As she’s never been to Australia before, she treated us to a Greatest Hits set. There wasn’t a focus on her latest album 25, instead choosing to cover her whole career. Rumour Has It thundered through the stadium with pounding bass, her vocals ricocheted off the walls during Don’t You Remember and Chasing Pavements explored the breathtaking depths of her smokey vocals. Other songs were beefed up for the stadium experience. Skyfall saw the introduction of a male choir to compete with the rousing cinematics and Set Fire To The Rain unleashed a tonne of fireworks, only further raising the goosebumps amongst the crowd.
Interestingly, the quieter moments translated brilliantly. She preceded her cover of Bob Dylan’s Make You Feel My Love with a heartfelt speech about missing her husband and 25 closer Sweetest Devotion, dedicated to her son, felt genuinely emotional for her. With the band under the stage, in those fragile moments, Adele was up there alone, sparkling in a silk dress and managing to tap into her most intimate emotions despite 60,000 onlookers. Even as the rain poured briefly, she stood out there, found the humour in it and kept going. She boosted each song’s impact with stories attached to each from her creepy love of Alison Krauss to how she probably hates, “one million fucking people.”
As good as the main part of the set was, the encore was always going to be the clincher and she delivered. Beginning with 25 highlight When We Were Young, she flashed up photos from her childhood on the screen before treating us to one of the best key changes in her whole discography. She then rolled straight into Rolling In The Deep, boosted by a soulful prelude that had the entire crowd singing, “You’re gonna wish you, never had met me.” As she reached the giddy heights of the chorus she sung, “You could’ve had this all,” twirling her hands around the point to the whole stadium. This is what makes Adele so brilliant. She pairs heartbreak with a healthy measure of sass and there are lines you could almost hear her chucking through.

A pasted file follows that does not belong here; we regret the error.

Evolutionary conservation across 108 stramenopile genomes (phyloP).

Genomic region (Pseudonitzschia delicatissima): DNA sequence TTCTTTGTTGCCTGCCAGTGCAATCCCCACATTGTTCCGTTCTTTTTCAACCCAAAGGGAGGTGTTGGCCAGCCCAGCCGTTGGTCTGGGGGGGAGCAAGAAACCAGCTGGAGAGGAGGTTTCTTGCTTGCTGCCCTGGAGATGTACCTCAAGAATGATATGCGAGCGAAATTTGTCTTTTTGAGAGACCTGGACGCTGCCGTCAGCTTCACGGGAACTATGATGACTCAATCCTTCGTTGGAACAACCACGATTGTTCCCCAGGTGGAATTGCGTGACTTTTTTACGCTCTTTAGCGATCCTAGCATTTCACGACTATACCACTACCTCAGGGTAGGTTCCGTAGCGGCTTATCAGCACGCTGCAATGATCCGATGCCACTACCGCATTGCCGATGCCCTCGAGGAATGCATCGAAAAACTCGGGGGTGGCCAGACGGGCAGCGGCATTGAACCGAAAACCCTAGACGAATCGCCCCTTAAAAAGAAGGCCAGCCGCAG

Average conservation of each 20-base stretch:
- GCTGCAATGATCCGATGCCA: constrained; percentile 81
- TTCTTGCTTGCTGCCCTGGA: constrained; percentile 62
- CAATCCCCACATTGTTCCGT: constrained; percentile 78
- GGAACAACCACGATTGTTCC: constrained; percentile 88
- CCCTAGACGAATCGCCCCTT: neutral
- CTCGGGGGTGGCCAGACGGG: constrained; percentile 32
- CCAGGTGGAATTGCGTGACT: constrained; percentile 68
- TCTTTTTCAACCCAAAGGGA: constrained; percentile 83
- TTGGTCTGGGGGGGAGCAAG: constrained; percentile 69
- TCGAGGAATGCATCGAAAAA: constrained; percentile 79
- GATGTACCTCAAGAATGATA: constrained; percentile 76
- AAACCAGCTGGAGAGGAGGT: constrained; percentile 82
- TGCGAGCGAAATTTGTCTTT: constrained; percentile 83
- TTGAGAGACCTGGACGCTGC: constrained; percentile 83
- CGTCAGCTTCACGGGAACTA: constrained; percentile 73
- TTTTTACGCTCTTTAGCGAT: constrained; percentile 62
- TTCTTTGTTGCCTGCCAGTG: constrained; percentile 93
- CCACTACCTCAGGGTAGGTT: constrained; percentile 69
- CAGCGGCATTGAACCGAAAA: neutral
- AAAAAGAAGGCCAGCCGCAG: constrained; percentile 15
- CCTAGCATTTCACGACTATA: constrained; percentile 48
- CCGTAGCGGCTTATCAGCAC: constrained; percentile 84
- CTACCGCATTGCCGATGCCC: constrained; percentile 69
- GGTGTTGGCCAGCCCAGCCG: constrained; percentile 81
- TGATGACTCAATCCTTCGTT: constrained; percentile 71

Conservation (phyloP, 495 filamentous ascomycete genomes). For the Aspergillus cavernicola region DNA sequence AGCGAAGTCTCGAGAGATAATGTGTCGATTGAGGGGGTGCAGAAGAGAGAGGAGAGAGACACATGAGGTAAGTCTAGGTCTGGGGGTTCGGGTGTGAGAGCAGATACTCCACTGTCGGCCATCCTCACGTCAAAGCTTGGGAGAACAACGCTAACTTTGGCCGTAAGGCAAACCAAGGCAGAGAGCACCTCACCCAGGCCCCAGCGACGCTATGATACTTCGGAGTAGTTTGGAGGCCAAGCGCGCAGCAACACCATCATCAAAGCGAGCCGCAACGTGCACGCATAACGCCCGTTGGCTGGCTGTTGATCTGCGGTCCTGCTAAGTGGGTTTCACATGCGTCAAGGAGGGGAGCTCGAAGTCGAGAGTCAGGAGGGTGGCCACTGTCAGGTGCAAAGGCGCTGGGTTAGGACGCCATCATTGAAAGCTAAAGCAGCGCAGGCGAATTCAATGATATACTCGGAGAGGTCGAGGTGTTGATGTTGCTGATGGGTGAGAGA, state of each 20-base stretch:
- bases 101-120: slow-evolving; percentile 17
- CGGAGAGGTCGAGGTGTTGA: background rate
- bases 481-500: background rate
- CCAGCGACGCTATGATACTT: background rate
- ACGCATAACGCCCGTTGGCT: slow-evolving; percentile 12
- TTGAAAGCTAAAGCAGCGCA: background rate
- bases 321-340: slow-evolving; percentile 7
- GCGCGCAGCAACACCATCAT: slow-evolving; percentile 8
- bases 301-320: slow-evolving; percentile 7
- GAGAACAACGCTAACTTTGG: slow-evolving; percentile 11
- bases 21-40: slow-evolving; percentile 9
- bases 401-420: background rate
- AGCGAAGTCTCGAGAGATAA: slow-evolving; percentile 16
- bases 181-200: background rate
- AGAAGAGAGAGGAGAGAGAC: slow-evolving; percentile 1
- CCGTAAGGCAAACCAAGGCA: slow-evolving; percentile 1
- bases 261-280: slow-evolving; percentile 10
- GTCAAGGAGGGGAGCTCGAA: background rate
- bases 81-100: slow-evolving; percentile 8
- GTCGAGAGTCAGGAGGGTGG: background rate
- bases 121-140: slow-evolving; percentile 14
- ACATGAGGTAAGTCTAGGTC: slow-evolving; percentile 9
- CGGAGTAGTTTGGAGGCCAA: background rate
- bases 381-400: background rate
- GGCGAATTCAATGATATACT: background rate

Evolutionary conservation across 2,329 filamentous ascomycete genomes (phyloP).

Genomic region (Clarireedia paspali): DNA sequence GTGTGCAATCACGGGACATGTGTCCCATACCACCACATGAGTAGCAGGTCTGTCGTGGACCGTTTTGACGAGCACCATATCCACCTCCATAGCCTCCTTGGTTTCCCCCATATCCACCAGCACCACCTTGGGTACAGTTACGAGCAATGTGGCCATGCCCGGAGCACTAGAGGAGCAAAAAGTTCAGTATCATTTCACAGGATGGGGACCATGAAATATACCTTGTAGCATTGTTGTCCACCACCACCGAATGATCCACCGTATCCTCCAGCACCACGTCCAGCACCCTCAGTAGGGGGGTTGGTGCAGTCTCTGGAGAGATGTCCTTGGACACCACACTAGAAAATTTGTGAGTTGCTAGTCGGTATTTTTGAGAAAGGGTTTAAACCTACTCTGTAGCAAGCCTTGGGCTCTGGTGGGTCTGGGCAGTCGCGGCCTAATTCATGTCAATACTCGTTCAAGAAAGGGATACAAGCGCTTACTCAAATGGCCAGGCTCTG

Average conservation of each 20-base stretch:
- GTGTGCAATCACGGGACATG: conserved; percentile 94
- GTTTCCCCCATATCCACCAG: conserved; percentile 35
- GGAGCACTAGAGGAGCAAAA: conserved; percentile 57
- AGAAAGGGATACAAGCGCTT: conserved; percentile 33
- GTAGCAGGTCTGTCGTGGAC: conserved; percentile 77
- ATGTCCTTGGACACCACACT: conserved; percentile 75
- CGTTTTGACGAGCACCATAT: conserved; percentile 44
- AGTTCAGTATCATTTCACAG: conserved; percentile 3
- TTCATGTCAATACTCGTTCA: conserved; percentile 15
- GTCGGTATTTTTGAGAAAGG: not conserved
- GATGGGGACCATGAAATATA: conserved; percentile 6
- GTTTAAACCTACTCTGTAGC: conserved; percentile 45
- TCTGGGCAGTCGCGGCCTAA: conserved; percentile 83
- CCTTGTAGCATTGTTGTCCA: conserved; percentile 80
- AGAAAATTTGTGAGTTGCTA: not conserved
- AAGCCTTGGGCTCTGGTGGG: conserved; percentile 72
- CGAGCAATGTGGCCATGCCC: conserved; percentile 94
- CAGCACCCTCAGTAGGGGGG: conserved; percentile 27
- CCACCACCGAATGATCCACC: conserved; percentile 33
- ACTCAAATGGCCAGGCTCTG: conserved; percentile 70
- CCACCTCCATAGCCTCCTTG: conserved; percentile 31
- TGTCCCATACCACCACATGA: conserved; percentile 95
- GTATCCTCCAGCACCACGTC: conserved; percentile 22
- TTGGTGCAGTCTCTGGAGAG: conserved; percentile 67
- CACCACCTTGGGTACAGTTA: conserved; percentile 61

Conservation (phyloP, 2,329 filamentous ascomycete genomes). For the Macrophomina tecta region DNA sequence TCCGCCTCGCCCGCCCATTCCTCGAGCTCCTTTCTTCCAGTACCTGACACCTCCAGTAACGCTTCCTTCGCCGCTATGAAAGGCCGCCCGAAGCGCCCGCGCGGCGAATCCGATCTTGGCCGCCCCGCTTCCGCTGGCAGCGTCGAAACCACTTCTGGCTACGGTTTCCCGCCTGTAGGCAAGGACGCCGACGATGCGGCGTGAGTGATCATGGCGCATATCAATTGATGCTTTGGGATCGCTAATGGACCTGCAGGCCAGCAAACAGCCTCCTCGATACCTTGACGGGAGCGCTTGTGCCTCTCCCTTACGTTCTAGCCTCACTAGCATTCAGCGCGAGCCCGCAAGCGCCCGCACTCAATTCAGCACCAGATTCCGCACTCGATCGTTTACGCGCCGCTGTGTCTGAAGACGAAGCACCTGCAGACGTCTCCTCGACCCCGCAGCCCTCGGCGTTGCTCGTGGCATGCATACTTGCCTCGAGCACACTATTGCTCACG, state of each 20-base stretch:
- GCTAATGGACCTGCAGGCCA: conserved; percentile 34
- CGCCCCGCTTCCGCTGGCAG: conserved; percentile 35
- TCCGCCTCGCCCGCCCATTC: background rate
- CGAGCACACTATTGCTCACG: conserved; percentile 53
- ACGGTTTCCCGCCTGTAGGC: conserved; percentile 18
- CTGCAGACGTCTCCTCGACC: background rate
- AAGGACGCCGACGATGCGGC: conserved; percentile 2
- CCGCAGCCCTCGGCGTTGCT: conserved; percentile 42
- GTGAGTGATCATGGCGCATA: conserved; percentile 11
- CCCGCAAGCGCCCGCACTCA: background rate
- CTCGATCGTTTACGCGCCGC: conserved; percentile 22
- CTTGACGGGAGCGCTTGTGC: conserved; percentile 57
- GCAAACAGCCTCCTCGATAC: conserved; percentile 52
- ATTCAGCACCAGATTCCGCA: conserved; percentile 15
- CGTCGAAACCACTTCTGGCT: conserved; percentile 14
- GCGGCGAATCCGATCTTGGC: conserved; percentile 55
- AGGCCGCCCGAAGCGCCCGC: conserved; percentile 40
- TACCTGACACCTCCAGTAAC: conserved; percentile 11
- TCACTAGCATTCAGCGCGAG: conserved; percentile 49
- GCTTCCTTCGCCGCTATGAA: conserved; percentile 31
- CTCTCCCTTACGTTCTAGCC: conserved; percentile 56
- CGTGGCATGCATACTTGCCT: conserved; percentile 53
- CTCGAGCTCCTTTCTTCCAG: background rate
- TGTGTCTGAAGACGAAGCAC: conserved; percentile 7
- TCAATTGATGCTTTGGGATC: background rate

As we ended the night she took us all back to the moment that it all really took off for her, performing Someone Like You at the Brits. The performance was one of the greatest award show performances in recent memory and the next day, “my life changed forever,” as she said. Six years later, that song is a timeless classic. Every single person in that crowd sung along and Adele couldn’t hold back smiling. Being involved in the Someone Like You is a bucket list moment and it was profound watching it unfold.
Adele’s music isn’t boundary-pushing or something wildly different but its universal. Everyone from 5 to 75 year-olds sung along and there’s something really special about watching music that connects on so many levels. She’s a bonafide star, not because she’s fancy, different or diva-ish but because she’s managed to hold on to her rough-around-the-edges charm despite the adoration of millions. Every one there was just one of 60,000 but it never felt like it. She made a stadium feel like a theatre and that’s no easy task. She sent people home with confetti that had her handwriting on it and while that was the physical keepsake, she’d also left everyone with a little bit of her heart.